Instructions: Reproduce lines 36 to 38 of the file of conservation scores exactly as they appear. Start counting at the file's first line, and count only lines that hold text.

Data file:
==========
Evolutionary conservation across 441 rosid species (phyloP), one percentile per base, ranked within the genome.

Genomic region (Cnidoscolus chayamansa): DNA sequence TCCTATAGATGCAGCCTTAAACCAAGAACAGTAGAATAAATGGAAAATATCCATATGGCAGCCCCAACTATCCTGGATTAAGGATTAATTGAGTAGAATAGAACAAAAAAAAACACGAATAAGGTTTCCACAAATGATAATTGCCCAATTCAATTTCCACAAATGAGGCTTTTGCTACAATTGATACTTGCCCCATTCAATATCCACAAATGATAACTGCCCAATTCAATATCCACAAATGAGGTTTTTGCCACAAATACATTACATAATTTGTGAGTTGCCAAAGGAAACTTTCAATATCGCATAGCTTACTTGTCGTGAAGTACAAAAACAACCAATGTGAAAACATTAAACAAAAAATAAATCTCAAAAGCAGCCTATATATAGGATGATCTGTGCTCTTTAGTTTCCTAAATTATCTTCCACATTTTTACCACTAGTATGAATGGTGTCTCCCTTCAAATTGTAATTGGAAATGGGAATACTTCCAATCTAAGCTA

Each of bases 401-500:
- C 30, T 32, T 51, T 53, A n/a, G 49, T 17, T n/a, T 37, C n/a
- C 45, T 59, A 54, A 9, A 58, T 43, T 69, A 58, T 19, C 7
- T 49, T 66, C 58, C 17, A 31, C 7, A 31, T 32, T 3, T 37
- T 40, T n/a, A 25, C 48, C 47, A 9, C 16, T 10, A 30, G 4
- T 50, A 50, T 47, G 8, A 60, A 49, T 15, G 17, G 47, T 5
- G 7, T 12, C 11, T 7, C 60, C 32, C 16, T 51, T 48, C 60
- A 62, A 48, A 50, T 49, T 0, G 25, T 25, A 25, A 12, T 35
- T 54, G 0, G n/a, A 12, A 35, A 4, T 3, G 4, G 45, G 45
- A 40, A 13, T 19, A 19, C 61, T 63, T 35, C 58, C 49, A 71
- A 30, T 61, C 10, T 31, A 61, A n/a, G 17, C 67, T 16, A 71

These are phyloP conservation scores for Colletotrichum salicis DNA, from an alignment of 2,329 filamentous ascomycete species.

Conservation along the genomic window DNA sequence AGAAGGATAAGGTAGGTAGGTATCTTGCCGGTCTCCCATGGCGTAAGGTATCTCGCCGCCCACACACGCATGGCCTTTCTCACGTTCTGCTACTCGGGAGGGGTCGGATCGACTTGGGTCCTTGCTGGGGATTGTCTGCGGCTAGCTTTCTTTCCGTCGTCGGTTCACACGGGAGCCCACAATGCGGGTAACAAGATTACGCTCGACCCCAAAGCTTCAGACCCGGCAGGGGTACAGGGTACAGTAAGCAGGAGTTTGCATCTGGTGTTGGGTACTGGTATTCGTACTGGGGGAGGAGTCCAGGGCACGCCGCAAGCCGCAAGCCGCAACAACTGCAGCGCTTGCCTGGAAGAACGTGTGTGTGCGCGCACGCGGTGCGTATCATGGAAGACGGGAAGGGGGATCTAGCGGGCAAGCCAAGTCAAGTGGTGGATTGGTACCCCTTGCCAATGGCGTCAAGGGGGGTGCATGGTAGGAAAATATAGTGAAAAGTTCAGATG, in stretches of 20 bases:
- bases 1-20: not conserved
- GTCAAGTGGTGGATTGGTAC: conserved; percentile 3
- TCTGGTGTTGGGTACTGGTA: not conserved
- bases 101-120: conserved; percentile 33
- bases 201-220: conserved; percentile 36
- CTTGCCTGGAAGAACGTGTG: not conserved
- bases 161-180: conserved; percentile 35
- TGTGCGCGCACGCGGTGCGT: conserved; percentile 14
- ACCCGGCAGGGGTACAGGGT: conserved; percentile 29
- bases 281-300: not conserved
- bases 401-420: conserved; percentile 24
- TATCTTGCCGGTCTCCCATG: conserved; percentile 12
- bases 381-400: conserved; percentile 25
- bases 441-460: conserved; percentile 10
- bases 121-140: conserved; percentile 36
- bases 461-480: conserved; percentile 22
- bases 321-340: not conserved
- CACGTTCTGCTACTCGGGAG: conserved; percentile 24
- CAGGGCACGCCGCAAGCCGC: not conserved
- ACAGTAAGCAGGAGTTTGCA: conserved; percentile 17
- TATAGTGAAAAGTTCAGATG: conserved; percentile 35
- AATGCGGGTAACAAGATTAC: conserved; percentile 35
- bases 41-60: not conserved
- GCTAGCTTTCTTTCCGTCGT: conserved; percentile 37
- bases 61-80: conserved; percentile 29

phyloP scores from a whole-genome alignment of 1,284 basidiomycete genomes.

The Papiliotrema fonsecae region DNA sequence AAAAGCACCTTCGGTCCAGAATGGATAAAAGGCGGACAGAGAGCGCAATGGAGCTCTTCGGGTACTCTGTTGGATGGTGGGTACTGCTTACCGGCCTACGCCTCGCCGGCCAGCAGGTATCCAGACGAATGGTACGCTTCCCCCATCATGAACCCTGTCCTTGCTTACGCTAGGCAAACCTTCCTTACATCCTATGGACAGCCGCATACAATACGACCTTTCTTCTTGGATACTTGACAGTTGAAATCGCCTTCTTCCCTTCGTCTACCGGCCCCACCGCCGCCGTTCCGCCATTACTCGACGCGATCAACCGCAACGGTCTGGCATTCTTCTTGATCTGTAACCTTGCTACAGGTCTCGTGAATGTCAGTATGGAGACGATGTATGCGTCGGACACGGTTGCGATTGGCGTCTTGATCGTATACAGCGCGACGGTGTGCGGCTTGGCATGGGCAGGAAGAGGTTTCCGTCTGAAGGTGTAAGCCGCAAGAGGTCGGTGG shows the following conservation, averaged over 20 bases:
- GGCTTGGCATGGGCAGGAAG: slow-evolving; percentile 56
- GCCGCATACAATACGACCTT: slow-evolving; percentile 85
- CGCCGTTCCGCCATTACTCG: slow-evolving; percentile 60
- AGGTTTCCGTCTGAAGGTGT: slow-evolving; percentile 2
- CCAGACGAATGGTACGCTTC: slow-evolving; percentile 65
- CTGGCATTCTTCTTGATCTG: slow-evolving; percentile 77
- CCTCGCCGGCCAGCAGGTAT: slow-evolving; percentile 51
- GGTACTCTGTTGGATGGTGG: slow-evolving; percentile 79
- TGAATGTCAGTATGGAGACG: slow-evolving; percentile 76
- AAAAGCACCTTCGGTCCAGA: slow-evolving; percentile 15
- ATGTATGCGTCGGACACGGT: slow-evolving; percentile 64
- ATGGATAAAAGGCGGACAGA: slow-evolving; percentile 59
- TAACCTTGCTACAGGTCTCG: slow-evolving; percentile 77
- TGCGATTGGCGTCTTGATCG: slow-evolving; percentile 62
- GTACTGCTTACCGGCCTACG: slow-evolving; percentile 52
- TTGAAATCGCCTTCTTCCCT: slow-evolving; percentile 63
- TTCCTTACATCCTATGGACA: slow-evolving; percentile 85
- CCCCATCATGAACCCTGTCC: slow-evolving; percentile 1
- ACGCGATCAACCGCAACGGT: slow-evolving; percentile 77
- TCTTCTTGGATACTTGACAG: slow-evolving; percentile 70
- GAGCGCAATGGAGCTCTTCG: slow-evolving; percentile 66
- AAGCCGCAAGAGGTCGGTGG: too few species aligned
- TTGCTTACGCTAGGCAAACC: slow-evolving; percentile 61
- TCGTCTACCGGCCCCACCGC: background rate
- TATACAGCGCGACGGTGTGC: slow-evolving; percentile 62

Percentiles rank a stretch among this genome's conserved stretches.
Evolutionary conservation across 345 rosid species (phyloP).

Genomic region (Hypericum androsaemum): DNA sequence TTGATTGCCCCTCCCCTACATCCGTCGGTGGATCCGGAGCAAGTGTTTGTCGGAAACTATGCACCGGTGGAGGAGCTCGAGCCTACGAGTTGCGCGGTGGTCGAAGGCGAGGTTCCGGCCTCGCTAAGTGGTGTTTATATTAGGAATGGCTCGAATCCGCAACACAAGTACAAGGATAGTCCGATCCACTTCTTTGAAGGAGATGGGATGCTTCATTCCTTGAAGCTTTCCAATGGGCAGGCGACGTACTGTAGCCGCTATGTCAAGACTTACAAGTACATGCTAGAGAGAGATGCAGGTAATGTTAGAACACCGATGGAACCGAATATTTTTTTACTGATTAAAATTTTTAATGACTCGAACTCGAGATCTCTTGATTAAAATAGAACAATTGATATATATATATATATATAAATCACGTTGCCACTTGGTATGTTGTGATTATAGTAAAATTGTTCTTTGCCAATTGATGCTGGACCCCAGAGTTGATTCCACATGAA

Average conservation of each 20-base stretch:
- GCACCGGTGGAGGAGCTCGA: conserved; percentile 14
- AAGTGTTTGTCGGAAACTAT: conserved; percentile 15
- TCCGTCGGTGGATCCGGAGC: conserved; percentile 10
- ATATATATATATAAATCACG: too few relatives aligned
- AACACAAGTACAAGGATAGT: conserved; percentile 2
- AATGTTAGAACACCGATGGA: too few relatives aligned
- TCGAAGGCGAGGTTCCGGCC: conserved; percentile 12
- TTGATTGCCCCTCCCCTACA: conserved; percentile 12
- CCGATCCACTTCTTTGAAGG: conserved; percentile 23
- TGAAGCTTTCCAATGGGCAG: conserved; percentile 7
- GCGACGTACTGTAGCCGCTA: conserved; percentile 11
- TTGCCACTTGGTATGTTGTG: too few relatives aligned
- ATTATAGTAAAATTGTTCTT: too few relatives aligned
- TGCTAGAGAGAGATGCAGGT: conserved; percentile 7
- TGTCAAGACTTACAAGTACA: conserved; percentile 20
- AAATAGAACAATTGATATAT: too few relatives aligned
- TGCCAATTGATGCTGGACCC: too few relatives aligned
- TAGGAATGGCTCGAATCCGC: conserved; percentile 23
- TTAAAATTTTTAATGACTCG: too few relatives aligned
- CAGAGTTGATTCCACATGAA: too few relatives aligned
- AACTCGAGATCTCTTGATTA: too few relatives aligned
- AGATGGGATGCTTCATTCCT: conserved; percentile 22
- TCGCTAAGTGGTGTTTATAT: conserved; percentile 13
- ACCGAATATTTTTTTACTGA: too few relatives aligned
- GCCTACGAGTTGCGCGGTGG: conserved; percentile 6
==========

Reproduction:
- TATAGTGAAAAGTTCAGATG: conserved; percentile 35
- AATGCGGGTAACAAGATTAC: conserved; percentile 35
- bases 41-60: not conserved